Dallas College moves campuses to synchronized schedule

image+featuring+student+with+clock+and+schedule+combining

Eriana Ruiz

Aaron Romero, Copy Editor

Dallas College will coordinate class schedules for the next semester, to be consistent with the courses offered to students enrolled at different campuses, Executive Dean Sam Govea said in an email to The Courier.

“By coordinating our times, it will be easier for students to know when classes start and end at all of our locations,” he said.

Govea said the times chosen were based on a large student survey. In an email to The Courier, Alex Lyda, managing director, said the survey was given through the Qualtrics survey software. This survey was administered April 21-May 14 and Sept. 30-Oct. 9 for current students at the time. Students who recently left Dallas College were given a separate survey on Sept. 23-Oct. 9, Lyda said.

Not all schedules had been confirmed by Nov. 17, when an email encouraging students to register for the winter and spring semesters was sent through the Dallas College email. Jarlene DeCay, senior executive dean of enrollment management at Cedar Valley Campus, said some schedules still needed to be adjusted: “There is an entire team that has been hard to work on that. … Now that we have merged to one college which deals with the synchronization, we now have leadership that’s working on scheduling and how they’re going to merge all of these classes.” She said this team is in charge of making sure the right number of courses are being offered in relation to the number of students enrolled.

DeCay said before the merge to Dallas College, some students did not meet the required credit hours to graduate from the location they were enrolled.
According to the 2018 resource manual of the Southern Association of Colleges and Schools Commission on Colleges, which oversees accreditation standards in the Southern states, “At least 25 percent of the credit hours required for an undergraduate degree are earned through instruction offered by the institution awarding the degree.”

DeCay said students had to complete the minimum required credit hours from one of the seven campuses to graduate. This caused a problem as students registered for classes, especially online, from the different campuses. The synchronized schedule will help students enroll in different campuses without worrying about this requirement. “You can’t be one college with seven schedules,” DeCay said.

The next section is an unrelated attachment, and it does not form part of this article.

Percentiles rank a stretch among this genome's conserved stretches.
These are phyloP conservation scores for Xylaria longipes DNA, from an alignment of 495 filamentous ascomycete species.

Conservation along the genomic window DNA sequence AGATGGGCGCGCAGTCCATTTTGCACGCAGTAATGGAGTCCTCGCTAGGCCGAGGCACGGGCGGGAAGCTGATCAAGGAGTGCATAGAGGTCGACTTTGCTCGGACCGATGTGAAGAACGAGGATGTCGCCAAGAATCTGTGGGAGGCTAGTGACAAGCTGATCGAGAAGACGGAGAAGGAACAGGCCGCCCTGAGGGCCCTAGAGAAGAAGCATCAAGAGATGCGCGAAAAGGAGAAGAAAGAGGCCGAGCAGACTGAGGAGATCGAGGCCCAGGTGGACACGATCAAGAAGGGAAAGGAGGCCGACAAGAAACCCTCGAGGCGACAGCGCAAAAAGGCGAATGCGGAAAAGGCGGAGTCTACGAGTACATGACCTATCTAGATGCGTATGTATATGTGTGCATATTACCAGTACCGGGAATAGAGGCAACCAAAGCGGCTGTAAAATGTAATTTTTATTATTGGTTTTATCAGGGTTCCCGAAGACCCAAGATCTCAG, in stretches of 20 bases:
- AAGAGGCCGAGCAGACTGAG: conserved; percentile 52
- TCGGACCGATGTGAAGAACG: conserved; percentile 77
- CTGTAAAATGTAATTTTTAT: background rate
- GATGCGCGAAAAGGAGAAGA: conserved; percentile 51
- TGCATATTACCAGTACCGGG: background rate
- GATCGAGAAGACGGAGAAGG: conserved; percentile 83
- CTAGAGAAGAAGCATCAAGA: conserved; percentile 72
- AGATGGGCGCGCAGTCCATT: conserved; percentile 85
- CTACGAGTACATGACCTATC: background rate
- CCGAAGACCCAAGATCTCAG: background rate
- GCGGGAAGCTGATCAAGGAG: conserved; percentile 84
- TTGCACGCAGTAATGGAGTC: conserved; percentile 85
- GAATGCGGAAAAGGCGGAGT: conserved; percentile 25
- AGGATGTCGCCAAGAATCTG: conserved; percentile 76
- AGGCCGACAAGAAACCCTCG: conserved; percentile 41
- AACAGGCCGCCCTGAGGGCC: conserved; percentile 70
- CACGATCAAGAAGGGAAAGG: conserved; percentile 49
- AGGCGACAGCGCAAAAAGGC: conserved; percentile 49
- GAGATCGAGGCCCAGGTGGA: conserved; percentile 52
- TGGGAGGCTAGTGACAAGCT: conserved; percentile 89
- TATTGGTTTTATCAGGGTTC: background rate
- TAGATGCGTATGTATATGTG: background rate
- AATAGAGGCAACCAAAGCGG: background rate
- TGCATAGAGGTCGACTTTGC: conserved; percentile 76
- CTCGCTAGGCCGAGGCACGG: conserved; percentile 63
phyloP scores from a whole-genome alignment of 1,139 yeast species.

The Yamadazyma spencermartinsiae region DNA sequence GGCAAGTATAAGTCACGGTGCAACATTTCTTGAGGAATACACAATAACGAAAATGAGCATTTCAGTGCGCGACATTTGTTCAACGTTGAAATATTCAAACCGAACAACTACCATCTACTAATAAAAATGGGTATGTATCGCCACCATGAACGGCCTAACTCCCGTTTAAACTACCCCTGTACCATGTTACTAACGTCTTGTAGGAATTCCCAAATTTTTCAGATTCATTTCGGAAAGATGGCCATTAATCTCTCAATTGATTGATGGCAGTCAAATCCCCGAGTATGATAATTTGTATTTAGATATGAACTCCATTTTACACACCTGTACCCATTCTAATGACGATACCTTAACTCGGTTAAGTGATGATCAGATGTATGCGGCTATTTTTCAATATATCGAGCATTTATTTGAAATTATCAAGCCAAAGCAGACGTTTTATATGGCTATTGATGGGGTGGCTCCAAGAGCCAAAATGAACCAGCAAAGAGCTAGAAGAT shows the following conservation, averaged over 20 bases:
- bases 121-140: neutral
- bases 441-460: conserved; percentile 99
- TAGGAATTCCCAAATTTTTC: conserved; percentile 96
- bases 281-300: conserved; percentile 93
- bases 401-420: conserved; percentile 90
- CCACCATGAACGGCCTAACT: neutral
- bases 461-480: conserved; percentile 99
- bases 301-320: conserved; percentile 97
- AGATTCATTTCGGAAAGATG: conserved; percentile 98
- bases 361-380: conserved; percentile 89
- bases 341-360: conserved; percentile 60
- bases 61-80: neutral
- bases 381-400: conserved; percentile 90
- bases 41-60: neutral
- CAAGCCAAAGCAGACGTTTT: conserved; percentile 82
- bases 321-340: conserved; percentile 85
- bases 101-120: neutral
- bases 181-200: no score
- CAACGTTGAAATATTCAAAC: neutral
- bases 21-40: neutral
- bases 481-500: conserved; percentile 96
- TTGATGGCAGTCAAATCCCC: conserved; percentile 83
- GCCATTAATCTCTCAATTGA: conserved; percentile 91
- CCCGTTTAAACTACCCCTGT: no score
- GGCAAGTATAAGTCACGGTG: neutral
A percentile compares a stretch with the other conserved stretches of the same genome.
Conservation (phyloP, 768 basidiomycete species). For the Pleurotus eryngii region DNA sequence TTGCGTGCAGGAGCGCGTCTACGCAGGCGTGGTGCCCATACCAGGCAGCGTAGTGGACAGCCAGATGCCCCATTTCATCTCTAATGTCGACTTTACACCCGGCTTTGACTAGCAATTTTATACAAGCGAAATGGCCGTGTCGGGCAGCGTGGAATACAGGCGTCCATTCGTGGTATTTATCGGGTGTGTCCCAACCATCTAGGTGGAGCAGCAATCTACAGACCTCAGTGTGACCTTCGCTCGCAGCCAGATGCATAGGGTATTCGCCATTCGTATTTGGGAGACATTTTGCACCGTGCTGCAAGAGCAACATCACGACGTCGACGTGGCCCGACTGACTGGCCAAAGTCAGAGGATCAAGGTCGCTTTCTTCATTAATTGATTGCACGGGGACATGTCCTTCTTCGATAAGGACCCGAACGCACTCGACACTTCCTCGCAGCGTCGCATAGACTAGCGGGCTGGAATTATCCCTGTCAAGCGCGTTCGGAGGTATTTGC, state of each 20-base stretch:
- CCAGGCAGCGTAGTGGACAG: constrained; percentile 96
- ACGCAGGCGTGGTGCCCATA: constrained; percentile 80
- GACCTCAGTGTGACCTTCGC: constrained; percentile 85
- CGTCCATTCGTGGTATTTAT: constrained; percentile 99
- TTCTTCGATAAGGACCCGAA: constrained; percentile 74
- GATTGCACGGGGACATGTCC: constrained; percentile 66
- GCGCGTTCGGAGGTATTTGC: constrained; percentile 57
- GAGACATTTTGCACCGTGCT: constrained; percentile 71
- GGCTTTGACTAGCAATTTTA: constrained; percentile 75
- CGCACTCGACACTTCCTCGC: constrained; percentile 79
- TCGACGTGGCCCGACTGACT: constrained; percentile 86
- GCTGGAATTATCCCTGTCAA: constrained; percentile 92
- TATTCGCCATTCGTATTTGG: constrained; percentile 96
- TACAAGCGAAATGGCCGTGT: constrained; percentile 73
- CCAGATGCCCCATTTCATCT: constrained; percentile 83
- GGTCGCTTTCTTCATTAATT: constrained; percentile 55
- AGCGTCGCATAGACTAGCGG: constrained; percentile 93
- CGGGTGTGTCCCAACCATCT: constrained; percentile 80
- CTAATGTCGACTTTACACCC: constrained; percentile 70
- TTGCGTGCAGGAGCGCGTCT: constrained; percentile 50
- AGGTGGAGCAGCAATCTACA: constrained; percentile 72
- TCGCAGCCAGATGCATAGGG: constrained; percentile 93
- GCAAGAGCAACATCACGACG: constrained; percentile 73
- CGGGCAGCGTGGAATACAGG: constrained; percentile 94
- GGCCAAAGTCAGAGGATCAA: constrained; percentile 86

The new schedule might present one potential issue. “The time change has moved 5:40 p.m. start classes to 5 p.m. and there is concern that this time might make it difficult for working students to attend,” Govea said.

This adjustment will facilitate his management over faculty, Govea said. “I have never been able to use full-time faculty across campuses because our times would conflict with their other classes,” he said. “Now, that will not be a problem.”

DeCay said that some student services faculty will no longer be working in Dallas College because less staff is required.

In an email to The Courier, Kevin Hurst, Brookhaven athletic director, said for the first time since 2003 he is not going to teach Introduction to Fitness and Wellness, PHED 1164. “The new schedule will allow us to stagger practices to limit the number of student-athletes on the campus,” he said.

“I think this change is an excellent way for us to serve students who want to make a cohesive schedule across campuses,” Govea said. “It will take some adjustment on the part of our teachers, staff and students to remember new start times, but like all changes, we will eventually get used it.”